C.     Age ranges and individual differences

1.      The lifespan is usually divided into broad age ranges.

a)      Prenatal period (conception to birth)

b)      Infancy and toddlerhood (birth to age 3)

c)      Preschool period (ages 3 to 6)

d)      Middle childhood (ages 6 to 12)

e)      Adolescence (ages 12 to 20)

f)       Young adulthood (ages 20 to 40)

g)      Middle adulthood (ages 40 to 60)

h)      Late adulthood (age 60 to death)

2.      It is important to remember that people mature at different rates and reach developmental milestones at different points.

3.      Environmental factors, such as one's culture, can play a significant role in determining the age at which a particular event is likely to occur.

4.      In addition, age ranges are averages and some people will show substantial deviation.

D.     The Context of Development: Taking a Broad Perspective

1.      The ECOLOGICAL APPROACH (Bronfenbrenner) is the perspective suggesting that different levels of environment simultaneously influence individuals.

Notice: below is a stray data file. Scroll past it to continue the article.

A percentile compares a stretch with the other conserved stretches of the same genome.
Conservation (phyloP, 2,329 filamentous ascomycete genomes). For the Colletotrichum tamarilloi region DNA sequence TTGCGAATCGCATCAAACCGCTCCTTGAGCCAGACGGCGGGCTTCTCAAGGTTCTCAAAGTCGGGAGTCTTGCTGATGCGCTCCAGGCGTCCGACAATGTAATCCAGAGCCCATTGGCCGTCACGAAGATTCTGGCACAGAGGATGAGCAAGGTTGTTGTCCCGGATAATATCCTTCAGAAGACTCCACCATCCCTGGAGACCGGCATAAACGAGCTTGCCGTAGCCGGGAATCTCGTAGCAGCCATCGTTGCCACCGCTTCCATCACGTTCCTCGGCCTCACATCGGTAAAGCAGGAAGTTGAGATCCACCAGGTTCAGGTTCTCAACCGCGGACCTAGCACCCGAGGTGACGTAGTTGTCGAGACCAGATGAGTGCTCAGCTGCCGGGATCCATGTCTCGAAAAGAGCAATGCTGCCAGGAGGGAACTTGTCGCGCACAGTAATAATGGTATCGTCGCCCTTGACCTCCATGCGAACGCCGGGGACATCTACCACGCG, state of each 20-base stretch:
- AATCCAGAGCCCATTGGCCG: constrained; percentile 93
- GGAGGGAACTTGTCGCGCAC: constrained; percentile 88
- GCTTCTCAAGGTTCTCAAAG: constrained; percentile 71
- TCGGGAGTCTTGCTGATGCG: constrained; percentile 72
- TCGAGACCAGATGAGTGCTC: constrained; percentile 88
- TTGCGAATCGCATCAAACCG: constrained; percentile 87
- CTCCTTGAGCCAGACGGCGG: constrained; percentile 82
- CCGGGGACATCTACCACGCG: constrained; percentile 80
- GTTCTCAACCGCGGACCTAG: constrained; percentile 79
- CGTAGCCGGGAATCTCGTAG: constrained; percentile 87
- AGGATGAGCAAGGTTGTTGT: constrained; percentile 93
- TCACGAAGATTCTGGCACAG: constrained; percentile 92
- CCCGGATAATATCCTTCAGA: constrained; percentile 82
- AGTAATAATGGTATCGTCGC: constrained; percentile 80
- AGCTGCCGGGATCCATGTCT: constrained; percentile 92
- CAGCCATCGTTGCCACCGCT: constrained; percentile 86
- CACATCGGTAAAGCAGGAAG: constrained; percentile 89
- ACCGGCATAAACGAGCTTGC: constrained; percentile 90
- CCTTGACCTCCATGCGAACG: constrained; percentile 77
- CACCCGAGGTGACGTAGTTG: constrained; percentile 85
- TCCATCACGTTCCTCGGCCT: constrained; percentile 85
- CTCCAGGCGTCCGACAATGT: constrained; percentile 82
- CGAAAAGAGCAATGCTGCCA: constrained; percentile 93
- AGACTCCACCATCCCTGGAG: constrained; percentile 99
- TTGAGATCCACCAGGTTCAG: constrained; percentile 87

a)      The microsystem is the everyday, immediate environment such as homes, caregivers, friends, teachers.

b)      The mesosystem connects various aspects of the microsystem, linking children to parents, students to teachers, employees to bosses, friends to friends.

c)      The exosystem represents such broad influences as local government, the community, schools, places of worship, and the local media.

d)      The macrosystem represents larger cultural influences such as society in general, types of government, religious systems, and political thought.